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Why Ashwin Sanghi, James Patterson should write a Bollywood thriller

James Patterson is an internationally best-selling author. Ashwin Sanghi is an Indian Dan Brown who struck gold with his mythology-laced thrillers. And now the two have brought us Private India. Time Bollywood got them together?

brunch Updated: Aug 02, 2014 18:42 IST
Dhruba Jyoti Purkait
Dhruba Jyoti Purkait
Hindustan Times Patterson is an internationally bestselling author, whose thrillers have sold more than 300 million copies. Ashwin Sanghi is an Indian Dan Brown and has struck gold in recent years with his mythology-laced thrillers The Rozabal Line and the Krishna Key.

In a high-profile collaboration, the two brought us Private India, the eighth installment of Patterson’s Private series in which ace sleuth Jack Morgan collaborates with local detectives from various nations. Private India is set in Mumbai. A devious serial killer on the loose. The twist: the murders are connected to Indian mythology. Bodies turn up as caricatures of the nine incarnations of Durga. We think the "joint effort" would have been better served penning a Bollywood screenplay. Here’s why:

1. Everything in the book is over the top. The detective agency is the world’s largest, and has gleaming labs with high tech equipment and techies who can hack into any database except remove their own identification chips. The perfect lab for the perfect hero.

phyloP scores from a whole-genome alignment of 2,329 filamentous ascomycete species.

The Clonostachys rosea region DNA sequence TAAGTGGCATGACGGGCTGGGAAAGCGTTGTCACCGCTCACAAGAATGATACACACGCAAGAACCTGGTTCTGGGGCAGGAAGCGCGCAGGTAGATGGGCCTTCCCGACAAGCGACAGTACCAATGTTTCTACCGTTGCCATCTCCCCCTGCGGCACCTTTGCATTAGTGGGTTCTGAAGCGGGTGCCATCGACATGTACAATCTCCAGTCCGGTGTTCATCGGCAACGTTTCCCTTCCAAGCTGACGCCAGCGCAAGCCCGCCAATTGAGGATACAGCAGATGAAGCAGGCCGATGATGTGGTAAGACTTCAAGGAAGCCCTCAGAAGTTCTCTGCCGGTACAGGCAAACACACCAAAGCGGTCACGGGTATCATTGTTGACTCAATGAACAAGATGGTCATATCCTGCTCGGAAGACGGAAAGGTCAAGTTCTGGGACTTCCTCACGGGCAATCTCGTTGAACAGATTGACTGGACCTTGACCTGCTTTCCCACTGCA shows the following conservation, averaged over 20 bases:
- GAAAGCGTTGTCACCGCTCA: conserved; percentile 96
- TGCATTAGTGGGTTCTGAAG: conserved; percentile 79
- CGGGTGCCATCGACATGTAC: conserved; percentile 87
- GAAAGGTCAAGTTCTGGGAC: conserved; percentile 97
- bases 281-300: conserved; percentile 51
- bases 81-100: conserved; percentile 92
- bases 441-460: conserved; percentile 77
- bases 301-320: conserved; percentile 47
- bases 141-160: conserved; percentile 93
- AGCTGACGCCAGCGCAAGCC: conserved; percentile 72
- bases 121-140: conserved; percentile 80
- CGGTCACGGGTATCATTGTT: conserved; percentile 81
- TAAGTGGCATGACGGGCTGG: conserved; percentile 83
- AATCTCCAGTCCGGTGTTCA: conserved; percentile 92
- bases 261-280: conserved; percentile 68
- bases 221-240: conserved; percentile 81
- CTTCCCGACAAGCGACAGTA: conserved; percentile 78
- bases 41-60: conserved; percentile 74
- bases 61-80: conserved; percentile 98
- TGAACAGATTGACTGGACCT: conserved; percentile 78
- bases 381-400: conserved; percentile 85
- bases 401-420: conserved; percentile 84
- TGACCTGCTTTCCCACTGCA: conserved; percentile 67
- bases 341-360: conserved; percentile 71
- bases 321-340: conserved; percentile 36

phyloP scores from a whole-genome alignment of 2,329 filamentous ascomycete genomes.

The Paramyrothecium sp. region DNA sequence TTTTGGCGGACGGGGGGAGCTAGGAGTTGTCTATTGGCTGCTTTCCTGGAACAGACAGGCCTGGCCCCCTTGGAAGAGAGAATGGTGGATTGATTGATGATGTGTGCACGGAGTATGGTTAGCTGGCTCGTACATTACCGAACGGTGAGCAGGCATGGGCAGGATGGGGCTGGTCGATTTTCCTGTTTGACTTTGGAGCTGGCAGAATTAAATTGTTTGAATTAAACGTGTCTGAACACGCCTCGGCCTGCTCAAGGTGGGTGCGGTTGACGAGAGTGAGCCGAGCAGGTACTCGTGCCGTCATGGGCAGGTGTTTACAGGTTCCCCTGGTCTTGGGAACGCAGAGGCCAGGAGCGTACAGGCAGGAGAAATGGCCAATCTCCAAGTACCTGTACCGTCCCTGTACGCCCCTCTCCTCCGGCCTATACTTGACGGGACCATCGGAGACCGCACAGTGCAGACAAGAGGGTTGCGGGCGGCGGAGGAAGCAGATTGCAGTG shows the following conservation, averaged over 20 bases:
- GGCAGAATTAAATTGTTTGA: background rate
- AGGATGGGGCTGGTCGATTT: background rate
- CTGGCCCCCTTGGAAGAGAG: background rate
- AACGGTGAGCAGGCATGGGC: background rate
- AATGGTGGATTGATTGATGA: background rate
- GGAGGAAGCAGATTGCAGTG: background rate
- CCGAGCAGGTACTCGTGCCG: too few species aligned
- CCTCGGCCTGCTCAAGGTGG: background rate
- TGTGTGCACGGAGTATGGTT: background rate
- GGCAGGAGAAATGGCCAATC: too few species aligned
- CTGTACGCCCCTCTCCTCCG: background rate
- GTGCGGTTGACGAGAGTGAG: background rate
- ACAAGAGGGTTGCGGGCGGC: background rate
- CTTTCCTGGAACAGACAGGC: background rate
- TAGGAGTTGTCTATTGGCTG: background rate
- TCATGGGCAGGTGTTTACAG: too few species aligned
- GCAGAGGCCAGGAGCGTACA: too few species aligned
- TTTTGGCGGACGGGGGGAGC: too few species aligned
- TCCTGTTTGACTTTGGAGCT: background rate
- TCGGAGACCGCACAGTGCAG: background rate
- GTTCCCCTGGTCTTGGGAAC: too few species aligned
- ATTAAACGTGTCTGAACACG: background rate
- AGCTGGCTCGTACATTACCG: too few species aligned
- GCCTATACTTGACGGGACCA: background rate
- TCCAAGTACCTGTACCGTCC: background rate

2. The writing brings together all the clichés about Mumbai: Bollywood, the police and the underworld. Corrupt cop – check. Damsel in distress – check. Don with a heart of gold – check. Female cardboard cutout characters – check. The murdered director and the singer both are eerily reminiscent of Jacqueline Fernandez’s "character" in Kick – they exist to further the hero’s courageous exploits.

3. The unlikely hero is (surprise!) a troubled cop with an all-too-familiar backstory. There is family tragedy, the protagonist blames himself for it, and has eyes "that had seen too much pain". Remember Talaash, anyone? Of course, Sanghi has thrown in a hint of adultery. The underworld is not such a bad place. The don almost kills a terrorist who asks for a consignment of RDX. "I may have my faults but I don’t do business with terrorists," he says, making it clear he won’t support an "attack on Indian soil". Sallu – the evergreen Robin Hood – would approve.

5. Bizzare fight sequences. Atop Mumbai’s Tower of Silence between a cop and a detective who hides a sword inside his cane. Vultures circle overhead and eventually eat the body of the vanquished corrupt cop, who falls into a death pit after losing his balance.

From HT Brunch, August 3

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First Published: Aug 02, 2014 14:59 IST